Priorities identified by respondents for further improving Cyprus' competitive position in the global economy include among others allowing regulation to keep pace with technological and other disruptions (43%), support for high-tech industries and innovation (40%) and investing more in major infrastructure and urban projects (34%). Room for improvement was also identified with regards to creating a more entrepreneurial, less bureaucratic, less administrative culture, as well as being more supportive of start-ups and SMEs. Survey participants also evaluated Cyprus based on a number of criteria related to the three key pillars identified by the European survey as critical for FDI decisions going forward (i.e., technology, sustainability and local talent). In the case of technology, areas where Cyprus is seen as performing better than its European counterparts include its network of technology start-ups and research institutions (59%) and support by government bodies and regulatory authorities to drive the digital agenda (57%). Under sustainability the list includes the ecosystem of innovative cleantech and sustainability businesses (66%) and local consumer culture (54%), while under talent the list includes students’ exposure to international experiences (51%) and broad access to university education (41%) (under talent). Areas to improve under the three key pillars include the availability of venture capital and other forms of financing, intellectual property protection, decarbonization of their supply chains , developing the local workforce’s skills and competencies to facilitate sustainability projects, increased penetration of renewable energy sources (RES), more investment in digital skills and a digital culture and enhancement of the collaborations between business and academia. The performance of each country in these critical domains will largely determine its success in attracting investment and, by extension, the rate at which their economies will develop over the coming years. Cyprus will need to focus on the areas where it is seen as performing below its European counterparts, as presented above. The survey confirms that Cyprus’ broader geopolitical situation continues to cast its shadow over investors’ decisions to invest in the country, with 55% of the participants identified this as either a “critical” or a “very important” factor.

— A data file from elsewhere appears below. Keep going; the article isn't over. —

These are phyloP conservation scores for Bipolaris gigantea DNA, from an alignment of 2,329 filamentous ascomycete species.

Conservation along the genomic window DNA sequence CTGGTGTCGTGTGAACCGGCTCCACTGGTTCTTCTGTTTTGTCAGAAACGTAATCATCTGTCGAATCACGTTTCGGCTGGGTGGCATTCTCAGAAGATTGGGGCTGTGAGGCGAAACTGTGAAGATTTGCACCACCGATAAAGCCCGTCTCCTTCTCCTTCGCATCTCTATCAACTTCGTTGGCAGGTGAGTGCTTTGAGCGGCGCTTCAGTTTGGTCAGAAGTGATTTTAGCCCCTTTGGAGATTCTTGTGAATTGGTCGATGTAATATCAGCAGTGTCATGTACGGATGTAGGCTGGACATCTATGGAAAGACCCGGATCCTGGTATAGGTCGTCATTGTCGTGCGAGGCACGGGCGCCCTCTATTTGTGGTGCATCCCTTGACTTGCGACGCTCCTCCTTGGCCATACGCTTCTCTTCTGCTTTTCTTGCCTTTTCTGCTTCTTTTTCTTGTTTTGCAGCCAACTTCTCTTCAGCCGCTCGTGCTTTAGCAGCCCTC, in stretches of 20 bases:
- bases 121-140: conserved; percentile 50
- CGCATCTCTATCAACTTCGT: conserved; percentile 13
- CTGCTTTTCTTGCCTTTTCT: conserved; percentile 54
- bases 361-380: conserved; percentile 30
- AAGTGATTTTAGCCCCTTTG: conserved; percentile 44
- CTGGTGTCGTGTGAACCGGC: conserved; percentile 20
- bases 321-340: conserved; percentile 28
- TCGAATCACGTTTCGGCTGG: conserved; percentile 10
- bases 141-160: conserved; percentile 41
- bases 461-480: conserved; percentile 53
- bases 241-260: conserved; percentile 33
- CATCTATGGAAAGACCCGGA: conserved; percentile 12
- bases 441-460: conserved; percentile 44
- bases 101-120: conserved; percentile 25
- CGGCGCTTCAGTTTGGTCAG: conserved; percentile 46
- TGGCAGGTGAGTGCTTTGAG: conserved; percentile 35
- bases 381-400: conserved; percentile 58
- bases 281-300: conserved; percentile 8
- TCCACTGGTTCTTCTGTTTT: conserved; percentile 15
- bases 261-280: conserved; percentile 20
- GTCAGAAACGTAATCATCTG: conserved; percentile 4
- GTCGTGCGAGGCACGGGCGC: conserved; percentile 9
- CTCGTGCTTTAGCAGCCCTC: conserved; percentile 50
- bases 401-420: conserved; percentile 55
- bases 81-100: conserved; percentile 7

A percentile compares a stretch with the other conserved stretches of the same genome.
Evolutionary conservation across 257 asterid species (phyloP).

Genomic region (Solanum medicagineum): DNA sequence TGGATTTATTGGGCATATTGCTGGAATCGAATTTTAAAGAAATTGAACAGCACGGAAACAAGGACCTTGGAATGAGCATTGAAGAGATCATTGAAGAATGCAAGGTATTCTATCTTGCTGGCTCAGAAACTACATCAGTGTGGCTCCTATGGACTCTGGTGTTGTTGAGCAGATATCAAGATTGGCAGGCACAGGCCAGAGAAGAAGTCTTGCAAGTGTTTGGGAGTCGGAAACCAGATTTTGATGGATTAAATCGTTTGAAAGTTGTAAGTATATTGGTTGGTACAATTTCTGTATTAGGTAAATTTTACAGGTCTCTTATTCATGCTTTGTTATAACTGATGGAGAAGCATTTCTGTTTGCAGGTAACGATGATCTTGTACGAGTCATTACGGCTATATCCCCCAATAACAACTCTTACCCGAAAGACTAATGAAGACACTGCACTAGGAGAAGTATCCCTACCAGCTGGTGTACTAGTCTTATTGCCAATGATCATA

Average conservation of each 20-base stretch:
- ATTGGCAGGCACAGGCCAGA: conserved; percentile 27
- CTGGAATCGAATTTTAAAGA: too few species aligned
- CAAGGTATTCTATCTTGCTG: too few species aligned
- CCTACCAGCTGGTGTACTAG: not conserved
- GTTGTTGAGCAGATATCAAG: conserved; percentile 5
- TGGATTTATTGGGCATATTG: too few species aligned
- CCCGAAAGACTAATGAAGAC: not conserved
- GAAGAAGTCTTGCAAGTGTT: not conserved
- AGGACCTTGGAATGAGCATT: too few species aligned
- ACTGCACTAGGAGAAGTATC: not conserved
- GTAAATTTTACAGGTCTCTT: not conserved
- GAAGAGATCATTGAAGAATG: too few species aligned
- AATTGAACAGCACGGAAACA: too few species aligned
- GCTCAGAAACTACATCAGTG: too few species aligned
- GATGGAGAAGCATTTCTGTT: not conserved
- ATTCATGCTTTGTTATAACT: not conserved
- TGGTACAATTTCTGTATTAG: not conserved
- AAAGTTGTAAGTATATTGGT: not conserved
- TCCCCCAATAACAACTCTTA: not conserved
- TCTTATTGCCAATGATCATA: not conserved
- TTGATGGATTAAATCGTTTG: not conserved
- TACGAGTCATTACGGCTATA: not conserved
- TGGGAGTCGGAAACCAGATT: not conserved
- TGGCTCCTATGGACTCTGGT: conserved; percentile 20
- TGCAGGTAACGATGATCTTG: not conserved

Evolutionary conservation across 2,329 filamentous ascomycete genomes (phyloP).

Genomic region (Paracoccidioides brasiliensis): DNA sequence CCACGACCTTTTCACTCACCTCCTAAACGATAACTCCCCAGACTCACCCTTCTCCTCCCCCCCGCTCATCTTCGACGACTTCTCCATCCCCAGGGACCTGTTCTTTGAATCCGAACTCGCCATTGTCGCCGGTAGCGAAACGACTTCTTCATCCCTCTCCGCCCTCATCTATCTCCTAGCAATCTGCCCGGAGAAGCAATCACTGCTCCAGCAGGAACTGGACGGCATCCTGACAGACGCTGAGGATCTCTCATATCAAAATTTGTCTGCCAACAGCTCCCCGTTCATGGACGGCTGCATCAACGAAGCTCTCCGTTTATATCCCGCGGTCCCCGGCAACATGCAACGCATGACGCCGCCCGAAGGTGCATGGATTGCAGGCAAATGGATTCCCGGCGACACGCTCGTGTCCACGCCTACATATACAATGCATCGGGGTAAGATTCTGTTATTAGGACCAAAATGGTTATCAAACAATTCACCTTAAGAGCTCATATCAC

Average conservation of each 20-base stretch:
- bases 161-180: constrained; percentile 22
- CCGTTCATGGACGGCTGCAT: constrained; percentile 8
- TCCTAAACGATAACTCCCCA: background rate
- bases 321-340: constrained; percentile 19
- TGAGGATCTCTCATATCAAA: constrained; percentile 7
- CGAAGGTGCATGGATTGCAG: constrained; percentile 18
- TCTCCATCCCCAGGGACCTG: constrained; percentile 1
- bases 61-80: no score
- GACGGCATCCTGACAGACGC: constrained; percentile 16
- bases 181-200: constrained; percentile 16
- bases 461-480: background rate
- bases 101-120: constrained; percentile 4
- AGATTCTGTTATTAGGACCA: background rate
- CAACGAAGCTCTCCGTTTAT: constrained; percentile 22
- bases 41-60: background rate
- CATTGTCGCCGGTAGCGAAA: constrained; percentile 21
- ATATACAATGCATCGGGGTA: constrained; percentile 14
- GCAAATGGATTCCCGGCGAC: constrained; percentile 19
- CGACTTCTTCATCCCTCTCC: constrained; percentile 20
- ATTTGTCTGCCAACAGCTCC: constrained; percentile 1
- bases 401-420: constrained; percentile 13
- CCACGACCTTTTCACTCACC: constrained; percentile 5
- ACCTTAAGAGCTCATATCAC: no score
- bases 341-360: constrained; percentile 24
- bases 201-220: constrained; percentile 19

Recommendations for enhancing attractiveness
- Retaining focus on digital economy through, among other things, further investing in digital infrastructure, supporting digital skilling and re-skilling of local workforce, further digitalization of government services and actively promoting digital culture and the uptake by the general population, and encouraging public-private sector cooperation. The significant funds allocated to digital transformation through our national RRP will be key in this respect.
- Overcoming workforce challenges by helping to match skills to current and future employment needs. The development of new, and where appropriate, specialized higher-education institutions should be encouraged, and the active cooperation between the industry and academia should be promoted at all levels.
- Establishing a flourishing entrepreneurial ecosystem where startups and SMEs can flourish and grow sustainably. Simplifying processes, improving transparency and facilitating the sharing of information, transiting fully to e-government, encouraging alternative funding, and providing incentives for R&D and innovation are only some of the ways to achieve this.
- Accelerating the efforts to establish Cyprus as a regional technology and innovation hub, by joining forces with relevant stakeholders to improve incentives and build a comprehensive ecosystem to support the information and communications technology (ICT) sector and its growth. Encouraging collaboration between the public and private sector to ensure effective access to the global tech community and effective communication of Cyprus' competitive advantages.
- Intensifying diversification efforts into developing sectors and new areas, such as supply chain and logistics, energy, education, and medical. Also, it is recommended to support traditional sectors (such as tourism, professional services and shipping) to focus and transform to remain competitive in today’s dynamic and technology-driven environment.
- Supporting the efforts of the financial services sector to regain its health, transform, achieve efficiencies, and concentrate on the funding of innovative and sustainable projects.
- Embracing sustainability ahead of our European counterparts, by creating the culture, developing the necessary skills and competencies, establishing the regulatory framework, and facilitating the education of local population and the sharing of information.
- Capitalizing on recent geopolitical developments by exploiting our EU membership, strategic location and other competitive advantages in the region, in order to gain a key regional role in fields like energy and supply chain.